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We say goodbye to 'Morning Edition' host Noel King


When she announced her resignation recently, our co-host Noel King said she would prefer an Irish goodbye - you know, where you ghost people without even a hat tip. Well, we'd do just about anything for our friend as she leaves NPR today, but we cannot allow an Irish goodbye because we want you to hear how she has reported on this program. It's an example of how journalism works.

Noel has covered some of the most excruciating stories of recent years, like the killing of George Floyd in 2020. One of her interviews from Minneapolis did not at first seem to be about that news. She met 17-year-old Shawn Richardson, who loved to run.


SHAWN RICHARDSON: How I explain it - it's like gathering energy and then just letting it go.


Does it feel like freedom?

S RICHARDSON: It does. It does. I feel like I don't have to worry about anything on a track.

INSKEEP: But when he ran in his neighborhood, Shawn's mother, Ruth Richardson, had to tell him to run with other people, in a tracksuit.


RUTH RICHARDSON: Because even with that, you could still be seen as a threat. You can't do the same things that your white friends do.

INSKEEP: Noel King has learned by listening to ordinary people's stories, like asylum seekers who came to the U.S. border and were told to remain in Mexico.


KING: Julio is almost as tall as his mom. He has her sad, dark eyes. And he's just disappointed. He's a kid, and he thought they'd get in.

JULIO: (Through interpreter, crying) We had heard that if you came with your family or brought a small child, you could come in. So that made me hopeful. But then when we arrived, they said, no more. They didn't even ask us anything. They just sent us back.

INSKEEP: They didn't listen. Noel did.

Now, I want you to know a little about our colleague who was holding the microphone that day. She started in journalism with a simple assignment years ago. She moved on her own to East Africa - to Sudan. She didn't even have a journalist visa, so she worked as a fifth-grade teacher while she was waiting for one. Having seen some of the wider world, she reported for NPR's Planet Money, then joined MORNING EDITION. She became the first host of color in the four-decade history of MORNING EDITION. She co-hosted the podcast Up First and covered everything from elections to entertainment.

Once, she interviewed Barry Jenkins director of Amazon's acclaimed series "The Underground Railroad."


KING: We had a very small team working on this - watching the series - before we interviewed you. And two of us are Black. And we talked about what - (crying) sorry - let me collect.

BARRY JENKINS: No, take your time.

KING: So we were talking about how we were reminded of our families and their old pictures and their old stories, and also that there are old stories that we can't know about them - and, you know, why some of us look the way we look - because of slavery. And some of it really hurts.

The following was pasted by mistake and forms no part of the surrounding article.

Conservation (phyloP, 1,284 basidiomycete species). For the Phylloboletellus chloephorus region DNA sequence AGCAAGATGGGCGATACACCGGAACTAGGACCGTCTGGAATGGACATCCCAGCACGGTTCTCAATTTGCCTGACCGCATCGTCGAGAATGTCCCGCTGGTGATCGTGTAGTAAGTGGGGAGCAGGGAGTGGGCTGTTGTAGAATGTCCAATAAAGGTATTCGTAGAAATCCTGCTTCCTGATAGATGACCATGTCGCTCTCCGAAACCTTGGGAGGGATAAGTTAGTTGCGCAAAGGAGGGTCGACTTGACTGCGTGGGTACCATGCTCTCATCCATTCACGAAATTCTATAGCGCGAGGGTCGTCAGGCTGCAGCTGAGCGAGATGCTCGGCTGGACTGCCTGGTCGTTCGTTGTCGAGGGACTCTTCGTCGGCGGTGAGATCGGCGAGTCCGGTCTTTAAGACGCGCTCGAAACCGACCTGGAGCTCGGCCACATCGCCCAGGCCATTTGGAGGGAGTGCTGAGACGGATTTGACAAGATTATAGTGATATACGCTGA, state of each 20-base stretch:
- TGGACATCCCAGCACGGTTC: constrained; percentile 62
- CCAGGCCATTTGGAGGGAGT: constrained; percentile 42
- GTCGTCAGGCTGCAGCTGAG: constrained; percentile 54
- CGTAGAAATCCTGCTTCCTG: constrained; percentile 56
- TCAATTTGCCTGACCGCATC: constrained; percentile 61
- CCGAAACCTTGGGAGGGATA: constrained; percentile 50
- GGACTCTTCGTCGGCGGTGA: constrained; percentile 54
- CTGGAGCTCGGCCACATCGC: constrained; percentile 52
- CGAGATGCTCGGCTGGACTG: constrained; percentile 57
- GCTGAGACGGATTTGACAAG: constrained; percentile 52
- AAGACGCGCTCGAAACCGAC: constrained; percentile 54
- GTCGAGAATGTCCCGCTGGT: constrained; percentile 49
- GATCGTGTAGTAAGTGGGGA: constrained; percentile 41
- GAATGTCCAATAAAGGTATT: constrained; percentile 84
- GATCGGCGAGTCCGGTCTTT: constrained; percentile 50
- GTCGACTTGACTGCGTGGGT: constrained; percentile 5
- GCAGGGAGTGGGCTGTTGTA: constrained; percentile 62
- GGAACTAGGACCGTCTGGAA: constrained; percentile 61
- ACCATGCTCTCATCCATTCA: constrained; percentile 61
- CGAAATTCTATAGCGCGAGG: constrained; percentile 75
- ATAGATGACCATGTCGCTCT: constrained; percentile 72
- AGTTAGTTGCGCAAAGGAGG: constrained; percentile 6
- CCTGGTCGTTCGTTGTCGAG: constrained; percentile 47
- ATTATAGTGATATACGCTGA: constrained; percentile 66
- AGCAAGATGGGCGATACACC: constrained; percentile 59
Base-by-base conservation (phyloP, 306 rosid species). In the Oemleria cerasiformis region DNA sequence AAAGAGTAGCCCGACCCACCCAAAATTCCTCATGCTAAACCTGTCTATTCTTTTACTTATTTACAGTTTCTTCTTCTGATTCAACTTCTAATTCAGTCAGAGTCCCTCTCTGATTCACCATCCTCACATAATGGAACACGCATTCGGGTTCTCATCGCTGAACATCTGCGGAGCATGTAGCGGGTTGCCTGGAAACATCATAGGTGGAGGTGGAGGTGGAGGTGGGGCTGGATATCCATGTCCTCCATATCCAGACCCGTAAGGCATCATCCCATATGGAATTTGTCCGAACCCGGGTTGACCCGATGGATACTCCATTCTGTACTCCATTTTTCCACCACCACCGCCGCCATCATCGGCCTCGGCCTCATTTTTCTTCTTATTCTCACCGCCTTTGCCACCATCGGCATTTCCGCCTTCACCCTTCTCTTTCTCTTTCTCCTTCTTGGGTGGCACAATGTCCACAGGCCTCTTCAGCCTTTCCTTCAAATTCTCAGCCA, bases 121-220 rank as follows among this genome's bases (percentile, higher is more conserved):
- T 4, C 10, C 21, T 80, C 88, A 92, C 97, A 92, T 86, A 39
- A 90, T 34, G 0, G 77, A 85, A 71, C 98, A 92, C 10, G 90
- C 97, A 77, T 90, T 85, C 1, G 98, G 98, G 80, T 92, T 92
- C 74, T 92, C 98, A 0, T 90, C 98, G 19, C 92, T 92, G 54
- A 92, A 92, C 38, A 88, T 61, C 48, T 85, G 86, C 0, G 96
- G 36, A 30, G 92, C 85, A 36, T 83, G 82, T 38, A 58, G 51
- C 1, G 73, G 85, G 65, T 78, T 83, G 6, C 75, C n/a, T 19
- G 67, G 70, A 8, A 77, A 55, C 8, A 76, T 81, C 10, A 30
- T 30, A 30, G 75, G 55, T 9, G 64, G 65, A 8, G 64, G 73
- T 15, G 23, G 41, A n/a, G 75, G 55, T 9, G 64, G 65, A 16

JENKINS: And, you know, in the making of the show - in the beginning it was hard, Noel. It was very hard.

INSKEEP: That exchange illustrates another thing a journalist does - find a connection that can make the story human.

Think of just a few weeks ago, when Noel learned a cranberry sauce recipe from Jack Bishop of "America's Test Kitchen."


KING: Can I start with a confession?

JACK BISHOP: Sure. I love a good confession.

KING: This recipe calls for some liqueur. And much in the tradition - who was the one who would get sauced before she started cooking? Was it Julia Child? Well, I'm pulling a Julia (laughter).

BISHOP: Well, I mean, you know, you're, like, well past cocktail hour on whatever crazy schedule you work...

KING: Thank you.

BISHOP: ...Right? I mean...

KING: Thank you, Jack.

BISHOP: In your world, it's - what? - like 9 o'clock.

KING: It is. It's about 9 p.m. Yes.

BISHOP: So you should've been drinking four hours ago.


NAIKA: (Singing) Who brought the sauce.

I brought the sauce.

Who made the sauce? I made the sauce.

What's in the sauce?

I am the sauce.

Who brought the sauce?

INSKEEP: (Laughter) She is the sauce. And she's heading to Vox Media.

And, Noel, you've listened so well. So now we get to listen to you. You get the last word. Go.

KING: Can I have two last words?

INSKEEP: Oh, take as many as you want.

KING: Thank you. I want to say thank you. I hear things played back like that, and I realize what a great show this is and how lucky I have been to work here. I mean, we say this all the time. It sounds like a cliche, but it's such a privilege to work with every producer and editor and engineer and co-host who is with me on those stories and interviews.

You heard me crying there in that interview with Barry Jenkins. I begged our producer Mark Rivers to take that out. I said, that's going to make me sound unprofessional. Please kill it. And he said, I'm going to make it work. And that is what we do at MORNING EDITION. We make it work constantly, day after day.

INSKEEP: Well, thanks for putting your heart into your work. Thanks for the power of your words and of your example. And thanks for being so supportive of everybody.

KING: And I want to do one last thank you, if I can. And I'm going to tell you a really crazy story, OK?


KING: So over Thanksgiving, I was visiting my mom. I told her about my decision to move on. And she said, Noel, I started listening to MORNING EDITION the year you were born...

INSKEEP: (Laughter).

KING: ...On WAMC, in upstate New York, 40 years ago.

And it hit me, as it often does, that it is the millions of listeners in this very special club that anyone can join - they are the people for whom we do all of this at all hours of the day so joyfully. I will miss them. Transcript provided by NPR, Copyright NPR.